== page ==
I view the current low as a clear buying opportunity, after the C$3.6 million PP would be closed (of which the first tranche of C$1 million very recently closed). The drill program should start soon, and if assays would indicate anything resembling the excellent historic grades/sampling/drilling, Rise Gold should be in for a re-rating. Solid drill results and an updated resource estimate according expectations should be able to move things considerably, as the current market cap is tiny at C$9.67 million.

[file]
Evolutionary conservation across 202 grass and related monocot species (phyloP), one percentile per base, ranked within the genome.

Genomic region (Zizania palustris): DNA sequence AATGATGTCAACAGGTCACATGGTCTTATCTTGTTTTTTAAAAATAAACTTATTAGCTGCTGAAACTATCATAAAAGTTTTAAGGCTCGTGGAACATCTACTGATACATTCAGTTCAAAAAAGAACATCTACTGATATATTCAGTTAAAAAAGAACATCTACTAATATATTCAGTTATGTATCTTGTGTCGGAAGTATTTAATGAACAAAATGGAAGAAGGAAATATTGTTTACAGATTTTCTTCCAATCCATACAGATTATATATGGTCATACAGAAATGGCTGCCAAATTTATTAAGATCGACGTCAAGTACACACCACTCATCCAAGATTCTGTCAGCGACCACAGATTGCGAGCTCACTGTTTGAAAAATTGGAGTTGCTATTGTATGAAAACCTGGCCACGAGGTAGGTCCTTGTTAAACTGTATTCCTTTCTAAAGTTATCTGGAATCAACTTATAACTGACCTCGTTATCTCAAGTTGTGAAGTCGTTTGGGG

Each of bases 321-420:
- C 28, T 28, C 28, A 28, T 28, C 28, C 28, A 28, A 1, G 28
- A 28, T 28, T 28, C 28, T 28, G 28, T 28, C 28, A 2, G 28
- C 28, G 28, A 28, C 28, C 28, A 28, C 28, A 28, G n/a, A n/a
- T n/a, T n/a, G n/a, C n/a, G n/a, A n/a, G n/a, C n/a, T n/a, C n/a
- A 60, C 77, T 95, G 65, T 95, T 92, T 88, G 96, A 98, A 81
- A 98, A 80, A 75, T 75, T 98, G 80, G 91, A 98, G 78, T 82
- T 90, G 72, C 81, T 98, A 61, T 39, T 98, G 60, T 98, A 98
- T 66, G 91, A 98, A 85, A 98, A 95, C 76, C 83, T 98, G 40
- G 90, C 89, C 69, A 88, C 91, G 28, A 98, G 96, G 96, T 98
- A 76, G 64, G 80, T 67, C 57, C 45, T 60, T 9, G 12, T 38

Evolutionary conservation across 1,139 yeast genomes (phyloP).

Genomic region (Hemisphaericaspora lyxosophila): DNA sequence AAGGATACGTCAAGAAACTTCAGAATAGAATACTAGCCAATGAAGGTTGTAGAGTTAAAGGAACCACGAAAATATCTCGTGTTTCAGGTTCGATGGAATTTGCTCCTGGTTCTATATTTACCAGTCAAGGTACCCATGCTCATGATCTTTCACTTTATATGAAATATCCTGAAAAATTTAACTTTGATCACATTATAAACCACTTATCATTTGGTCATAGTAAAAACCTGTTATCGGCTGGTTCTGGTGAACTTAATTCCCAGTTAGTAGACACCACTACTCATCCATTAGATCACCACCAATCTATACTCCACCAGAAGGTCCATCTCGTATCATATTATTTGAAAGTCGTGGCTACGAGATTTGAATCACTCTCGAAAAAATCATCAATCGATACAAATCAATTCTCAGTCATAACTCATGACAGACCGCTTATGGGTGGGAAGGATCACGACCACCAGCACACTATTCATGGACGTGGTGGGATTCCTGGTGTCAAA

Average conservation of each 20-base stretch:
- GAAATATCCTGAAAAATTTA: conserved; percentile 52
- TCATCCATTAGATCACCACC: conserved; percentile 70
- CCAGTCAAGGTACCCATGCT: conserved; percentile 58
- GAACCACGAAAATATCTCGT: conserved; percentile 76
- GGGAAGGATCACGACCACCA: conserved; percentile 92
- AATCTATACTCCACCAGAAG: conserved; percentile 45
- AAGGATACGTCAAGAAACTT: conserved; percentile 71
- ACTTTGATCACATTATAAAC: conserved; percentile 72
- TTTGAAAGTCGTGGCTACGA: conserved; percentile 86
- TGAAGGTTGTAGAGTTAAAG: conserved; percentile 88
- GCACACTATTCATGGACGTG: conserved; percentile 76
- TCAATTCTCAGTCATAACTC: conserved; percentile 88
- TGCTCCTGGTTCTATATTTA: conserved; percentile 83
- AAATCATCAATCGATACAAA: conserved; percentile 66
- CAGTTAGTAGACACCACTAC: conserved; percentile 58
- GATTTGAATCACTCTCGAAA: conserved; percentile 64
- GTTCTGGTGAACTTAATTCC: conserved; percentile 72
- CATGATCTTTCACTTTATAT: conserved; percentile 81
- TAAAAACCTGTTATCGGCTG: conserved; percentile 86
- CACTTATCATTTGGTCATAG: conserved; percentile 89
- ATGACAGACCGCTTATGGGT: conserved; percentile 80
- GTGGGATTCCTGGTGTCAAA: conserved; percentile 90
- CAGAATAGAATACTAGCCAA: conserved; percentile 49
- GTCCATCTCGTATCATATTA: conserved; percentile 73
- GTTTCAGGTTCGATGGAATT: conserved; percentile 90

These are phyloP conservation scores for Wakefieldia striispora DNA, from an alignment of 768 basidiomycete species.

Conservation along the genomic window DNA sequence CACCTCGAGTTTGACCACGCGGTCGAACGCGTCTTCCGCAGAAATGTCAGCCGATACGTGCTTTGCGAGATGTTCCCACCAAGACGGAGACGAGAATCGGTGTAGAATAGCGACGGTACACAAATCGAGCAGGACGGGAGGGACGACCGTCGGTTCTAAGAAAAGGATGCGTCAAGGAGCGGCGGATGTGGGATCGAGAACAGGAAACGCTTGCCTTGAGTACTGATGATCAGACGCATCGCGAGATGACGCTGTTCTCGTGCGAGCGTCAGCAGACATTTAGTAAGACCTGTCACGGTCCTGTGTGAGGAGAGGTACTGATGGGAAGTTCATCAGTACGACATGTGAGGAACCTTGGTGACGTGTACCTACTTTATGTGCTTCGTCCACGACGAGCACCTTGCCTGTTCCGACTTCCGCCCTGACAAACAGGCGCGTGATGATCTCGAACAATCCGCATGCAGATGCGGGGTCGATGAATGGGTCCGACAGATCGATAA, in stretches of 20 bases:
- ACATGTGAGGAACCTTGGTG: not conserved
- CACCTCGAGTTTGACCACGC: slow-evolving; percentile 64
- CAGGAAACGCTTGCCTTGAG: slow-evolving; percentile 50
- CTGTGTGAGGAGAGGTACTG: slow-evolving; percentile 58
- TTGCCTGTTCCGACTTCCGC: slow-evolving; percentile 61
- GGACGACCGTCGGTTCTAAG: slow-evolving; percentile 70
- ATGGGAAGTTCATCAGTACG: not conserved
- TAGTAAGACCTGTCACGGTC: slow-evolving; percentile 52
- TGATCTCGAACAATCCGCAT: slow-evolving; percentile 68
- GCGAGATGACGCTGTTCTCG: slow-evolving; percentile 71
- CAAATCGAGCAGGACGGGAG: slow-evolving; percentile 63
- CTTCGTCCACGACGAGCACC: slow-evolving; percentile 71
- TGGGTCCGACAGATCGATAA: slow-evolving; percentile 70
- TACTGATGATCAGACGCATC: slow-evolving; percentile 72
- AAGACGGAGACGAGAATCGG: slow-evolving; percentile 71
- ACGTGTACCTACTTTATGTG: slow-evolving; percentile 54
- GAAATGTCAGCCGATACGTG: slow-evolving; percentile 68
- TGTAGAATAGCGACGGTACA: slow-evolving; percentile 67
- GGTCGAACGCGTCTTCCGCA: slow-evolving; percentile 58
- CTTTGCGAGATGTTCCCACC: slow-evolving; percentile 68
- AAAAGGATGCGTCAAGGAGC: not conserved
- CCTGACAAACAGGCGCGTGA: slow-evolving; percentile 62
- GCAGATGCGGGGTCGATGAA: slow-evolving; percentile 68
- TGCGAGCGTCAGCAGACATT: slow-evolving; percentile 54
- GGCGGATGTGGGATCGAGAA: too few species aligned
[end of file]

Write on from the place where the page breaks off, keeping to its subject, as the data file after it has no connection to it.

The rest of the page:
Rise Gold has one project, the Idaho-Maryland Gold project, located in Grass Valley, Nevada Country, in the state of California, U.S. Grass Valley deposits are classified as a gold quartz vein type deposit, often higher grade. California didn't exactly build the best reputation as a mining friendly jurisdiction over the years (ranked #74 out of 104 jurisdictions worldwide by the latest Fraser Survey), predominantly based on permitting issues, but a lot has changed this year. New President Trump has indicated he is much more favorable towards mining compared to previous administrations, and filled the position of the Environmental Protection Agency (EPA) head by loyal, anti-legislation, pro-energy industry Scott Pruitt.